December 19, 2017

This is the time of year I start to hear of New Year’s dieting plans. Despite my line of work and despite my very public anti-diet stance folks still share with me their upcoming January regimens. Despite all the evidence that diets don’t work, the most common justification I hear is:

“I just want to feel good in my body, ya know?”

I do know. I like feeling good in my body too. Unfortunately dieting won’t take us there in the long run and almost always leaves us feeling worse. Here’s is some advice for getting that good body feeling:


So, you want to feel good in your body?

Well, let’s start out that our bodies are not there to solely feel good. Our bodies are there to feel. To feel it all. So when we only pursue feeling good in our bodies we will discover that sometimes we have to feel crappy. We’ll have to feel that ache in our back. We’ll have to feel disorientation of being in a body we might not have lived in for some time. We’ll have to feel the rage we’ve been misdirecting towards our flesh that rightly belongs directed to the patriarchy, the dieting industry, and the specific people in our lives who shamed us. If you want to feel good in your body you first have to make peace with feeling.

So, you want to feel good in your body?

Then listen to it. Instead of going in the exact opposite direction of what it wants (a glass of water, some fresh air, more sleep, a sleeve of Oreo cookies) do not stop, do not pass go. Just listen to it and heed the call with as much devotion as you can muster.

You want to feel good in your body?

Erect bigger, firmer boundaries. Tell your intimate partners how you like to be touched and what doesn’t feel good. Practice saying no. Seriously, say it in the mirror a dozen times before you brush your teeth. Feel it’s power.

Make a list of the people and problems that are not yours to solve. Take back your body from other’s people’s fix-it lists. Leave the party early or pass on the invite altogether. Teach the people around you what is and isn’t okay for you. Boundaries are essential to a feel-good body.

You want to feel good in your body?

Vote for policies and people that will pursue better access to health care, women’s rights, and support for those less privileged. Vote in every election.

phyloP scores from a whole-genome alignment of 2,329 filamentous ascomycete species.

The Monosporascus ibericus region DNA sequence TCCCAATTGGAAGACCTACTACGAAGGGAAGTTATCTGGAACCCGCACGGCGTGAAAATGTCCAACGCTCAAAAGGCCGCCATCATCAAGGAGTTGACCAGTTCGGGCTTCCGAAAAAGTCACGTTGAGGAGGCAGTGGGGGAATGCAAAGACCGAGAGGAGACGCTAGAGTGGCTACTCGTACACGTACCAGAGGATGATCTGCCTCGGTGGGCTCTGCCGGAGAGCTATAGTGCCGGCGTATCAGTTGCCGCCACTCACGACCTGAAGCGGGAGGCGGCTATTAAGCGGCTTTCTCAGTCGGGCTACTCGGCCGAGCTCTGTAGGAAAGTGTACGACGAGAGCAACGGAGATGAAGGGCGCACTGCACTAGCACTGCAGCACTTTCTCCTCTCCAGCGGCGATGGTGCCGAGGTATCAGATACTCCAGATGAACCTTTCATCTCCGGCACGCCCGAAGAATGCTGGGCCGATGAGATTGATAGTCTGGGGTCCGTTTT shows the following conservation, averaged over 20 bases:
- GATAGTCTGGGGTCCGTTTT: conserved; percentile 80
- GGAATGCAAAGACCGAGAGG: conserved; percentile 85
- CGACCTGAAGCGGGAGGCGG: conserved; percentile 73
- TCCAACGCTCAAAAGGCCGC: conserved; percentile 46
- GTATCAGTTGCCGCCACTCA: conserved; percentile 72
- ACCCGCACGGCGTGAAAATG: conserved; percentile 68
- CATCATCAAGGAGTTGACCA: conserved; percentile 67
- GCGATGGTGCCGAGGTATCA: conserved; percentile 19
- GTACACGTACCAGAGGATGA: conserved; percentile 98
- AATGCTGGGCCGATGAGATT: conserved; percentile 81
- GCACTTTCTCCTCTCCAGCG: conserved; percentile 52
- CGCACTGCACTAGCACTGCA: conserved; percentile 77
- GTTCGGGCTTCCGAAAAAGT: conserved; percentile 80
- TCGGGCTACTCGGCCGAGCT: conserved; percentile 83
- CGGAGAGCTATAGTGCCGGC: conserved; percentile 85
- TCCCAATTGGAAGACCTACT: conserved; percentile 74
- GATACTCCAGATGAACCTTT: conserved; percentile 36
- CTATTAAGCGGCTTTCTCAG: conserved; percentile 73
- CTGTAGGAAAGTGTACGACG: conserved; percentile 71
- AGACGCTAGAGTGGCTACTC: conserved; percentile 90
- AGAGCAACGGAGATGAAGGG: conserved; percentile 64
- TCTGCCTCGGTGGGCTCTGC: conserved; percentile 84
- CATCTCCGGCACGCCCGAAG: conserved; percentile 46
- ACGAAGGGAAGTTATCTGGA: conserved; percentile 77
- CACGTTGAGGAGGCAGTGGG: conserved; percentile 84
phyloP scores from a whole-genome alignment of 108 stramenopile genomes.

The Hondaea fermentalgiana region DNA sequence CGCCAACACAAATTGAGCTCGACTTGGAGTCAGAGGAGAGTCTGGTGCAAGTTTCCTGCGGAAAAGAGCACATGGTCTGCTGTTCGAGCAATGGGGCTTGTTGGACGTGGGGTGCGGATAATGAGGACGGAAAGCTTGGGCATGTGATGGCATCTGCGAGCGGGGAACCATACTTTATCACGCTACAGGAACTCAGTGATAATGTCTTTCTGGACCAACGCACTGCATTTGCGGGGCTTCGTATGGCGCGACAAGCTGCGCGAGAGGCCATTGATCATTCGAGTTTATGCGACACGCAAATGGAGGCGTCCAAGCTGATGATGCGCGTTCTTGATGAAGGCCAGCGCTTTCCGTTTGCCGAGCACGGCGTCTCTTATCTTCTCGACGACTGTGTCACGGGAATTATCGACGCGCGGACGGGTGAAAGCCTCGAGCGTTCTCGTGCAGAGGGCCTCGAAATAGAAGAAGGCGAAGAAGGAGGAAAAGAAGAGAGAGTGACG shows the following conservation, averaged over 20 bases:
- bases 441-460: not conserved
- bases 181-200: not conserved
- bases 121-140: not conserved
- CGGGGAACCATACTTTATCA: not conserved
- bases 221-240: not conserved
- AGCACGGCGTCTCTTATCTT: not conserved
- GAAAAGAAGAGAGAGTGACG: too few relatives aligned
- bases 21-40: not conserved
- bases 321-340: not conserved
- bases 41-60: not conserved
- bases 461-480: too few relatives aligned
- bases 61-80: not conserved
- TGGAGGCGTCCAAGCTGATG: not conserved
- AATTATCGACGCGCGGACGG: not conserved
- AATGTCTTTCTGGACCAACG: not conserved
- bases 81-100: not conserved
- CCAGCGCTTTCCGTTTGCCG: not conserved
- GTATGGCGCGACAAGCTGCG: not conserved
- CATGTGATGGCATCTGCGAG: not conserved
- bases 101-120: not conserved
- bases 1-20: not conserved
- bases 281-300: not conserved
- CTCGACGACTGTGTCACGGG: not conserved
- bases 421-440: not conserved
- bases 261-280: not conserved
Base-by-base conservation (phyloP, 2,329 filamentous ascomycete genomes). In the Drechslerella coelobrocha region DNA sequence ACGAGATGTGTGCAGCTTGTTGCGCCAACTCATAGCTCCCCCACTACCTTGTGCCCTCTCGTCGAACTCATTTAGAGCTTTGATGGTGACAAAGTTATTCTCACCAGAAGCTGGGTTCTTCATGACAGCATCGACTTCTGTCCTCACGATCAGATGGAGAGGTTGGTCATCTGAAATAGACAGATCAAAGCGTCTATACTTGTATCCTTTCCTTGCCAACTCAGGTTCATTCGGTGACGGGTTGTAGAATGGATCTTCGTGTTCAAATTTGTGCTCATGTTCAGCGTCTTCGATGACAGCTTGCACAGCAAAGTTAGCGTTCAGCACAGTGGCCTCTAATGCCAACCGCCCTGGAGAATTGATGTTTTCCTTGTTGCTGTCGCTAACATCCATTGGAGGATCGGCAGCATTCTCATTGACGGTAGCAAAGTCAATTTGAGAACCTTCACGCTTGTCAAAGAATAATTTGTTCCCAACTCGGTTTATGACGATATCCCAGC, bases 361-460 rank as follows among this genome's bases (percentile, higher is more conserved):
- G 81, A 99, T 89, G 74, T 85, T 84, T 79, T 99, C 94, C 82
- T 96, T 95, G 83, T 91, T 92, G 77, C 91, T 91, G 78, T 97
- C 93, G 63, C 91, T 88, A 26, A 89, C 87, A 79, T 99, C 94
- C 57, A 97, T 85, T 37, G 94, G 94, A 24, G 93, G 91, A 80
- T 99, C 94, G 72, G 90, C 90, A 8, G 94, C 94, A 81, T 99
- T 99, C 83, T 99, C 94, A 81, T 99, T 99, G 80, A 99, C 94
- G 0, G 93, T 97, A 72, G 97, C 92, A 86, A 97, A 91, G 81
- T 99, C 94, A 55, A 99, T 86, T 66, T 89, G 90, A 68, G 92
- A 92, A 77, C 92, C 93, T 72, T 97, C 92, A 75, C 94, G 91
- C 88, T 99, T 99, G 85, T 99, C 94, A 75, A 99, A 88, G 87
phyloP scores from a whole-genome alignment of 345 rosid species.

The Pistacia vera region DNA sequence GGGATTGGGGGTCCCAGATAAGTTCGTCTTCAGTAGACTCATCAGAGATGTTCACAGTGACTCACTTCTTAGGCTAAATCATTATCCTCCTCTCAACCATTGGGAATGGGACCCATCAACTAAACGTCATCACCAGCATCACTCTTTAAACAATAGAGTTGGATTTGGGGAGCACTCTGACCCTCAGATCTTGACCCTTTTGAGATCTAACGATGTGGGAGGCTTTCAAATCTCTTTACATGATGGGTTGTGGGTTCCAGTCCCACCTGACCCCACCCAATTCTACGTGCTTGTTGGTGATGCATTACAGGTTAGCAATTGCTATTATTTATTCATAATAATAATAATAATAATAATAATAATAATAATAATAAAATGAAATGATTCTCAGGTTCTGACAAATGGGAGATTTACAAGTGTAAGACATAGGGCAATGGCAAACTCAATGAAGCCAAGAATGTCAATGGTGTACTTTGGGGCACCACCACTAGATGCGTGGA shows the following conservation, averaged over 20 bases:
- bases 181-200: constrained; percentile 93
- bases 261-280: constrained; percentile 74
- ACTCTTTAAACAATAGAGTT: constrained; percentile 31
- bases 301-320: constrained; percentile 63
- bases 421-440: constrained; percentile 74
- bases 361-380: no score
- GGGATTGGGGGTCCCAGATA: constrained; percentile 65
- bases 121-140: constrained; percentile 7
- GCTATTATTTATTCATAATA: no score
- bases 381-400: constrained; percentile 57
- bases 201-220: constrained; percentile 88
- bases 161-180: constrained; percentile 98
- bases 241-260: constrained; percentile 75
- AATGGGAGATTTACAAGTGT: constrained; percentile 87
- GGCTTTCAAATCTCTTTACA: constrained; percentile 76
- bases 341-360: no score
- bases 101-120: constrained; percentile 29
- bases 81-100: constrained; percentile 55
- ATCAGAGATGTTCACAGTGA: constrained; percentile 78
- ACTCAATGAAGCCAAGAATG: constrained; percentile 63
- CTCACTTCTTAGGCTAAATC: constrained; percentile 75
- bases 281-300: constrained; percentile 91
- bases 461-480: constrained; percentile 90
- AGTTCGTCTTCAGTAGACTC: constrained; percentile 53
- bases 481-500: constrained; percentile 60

You want to feel good in your body?

Buy and wear only clothing that fits the body you are in right now. Donate or put in storage any clothing that doesn’t respect your current body. Ask your body what would feel good to it to wear and listen to what it says.

You want to feel good in your body?

Stop attempting to be smaller. That’s a surefire way to feel horrible.

You want to feel good in your body?

Work to stop ranking bodies that you see out in the world. Watch your thoughts as your eyes dart to other people’s stomachs or thighs or under eye wrinkles. Let go of the need to make assumptions about their lifestyle, their diets, their sex lives. Let go of the idea that life is a beauty contest. Let in as many different flavors of beauty as you can.

You want to feel good in your body?

Remember that you are an animal (Homo sapien to be exact), not a plastic doll. That means hair, odor, fluid secretions, cellulite, pimples, stretch marks, and wrinkles are all natural and normal. That means your lips and your breasts aren’t supposed to be full and plump for the duration of your life — or maybe at all. That means your hair isn’t meant to have the same shine that Barbie’s mane does. Say it with me: I’m an animal, not a plastic doll.

You want to feel good in your body?

Make generous offerings to all five of your senses. Move in ways that feel sensual, fun, enlivening, and kind.

You want to feel good in your body?

Embrace that weight changes over the course of a day, a week, a month, a year, and a lifetime are NORMAL.

You want to feel good in your body?

Help create a world where people who are less conventionally attractive, outside gender norms, fat, differently abled, not-white, or older are welcome and free.

You want to feel good in your body?

Never ever apologize for it.

You want to feel good in your body?

If you’re able, get a regular physical check-up and dental cleaning. If you don’t like your doctor (or worse, if your doctor is not HAES-friendly) and you’re able to switch, do that immediately.

You want to feel good in your body?

Stop labeling body care, in whatever form it wants to take for you, as a luxury. Whether a nap or neck massage, if you can afford it, it’s not a luxury.

You want to feel good in your body?

Remember that hunger and fullness cues are your friends. Know that it’s never too late to re-learn Intuitive Eating. Know that attempting to override, ignore, or minimize your hunger will only backfire. Shred your list of ‘good’ and ‘bad’ foods.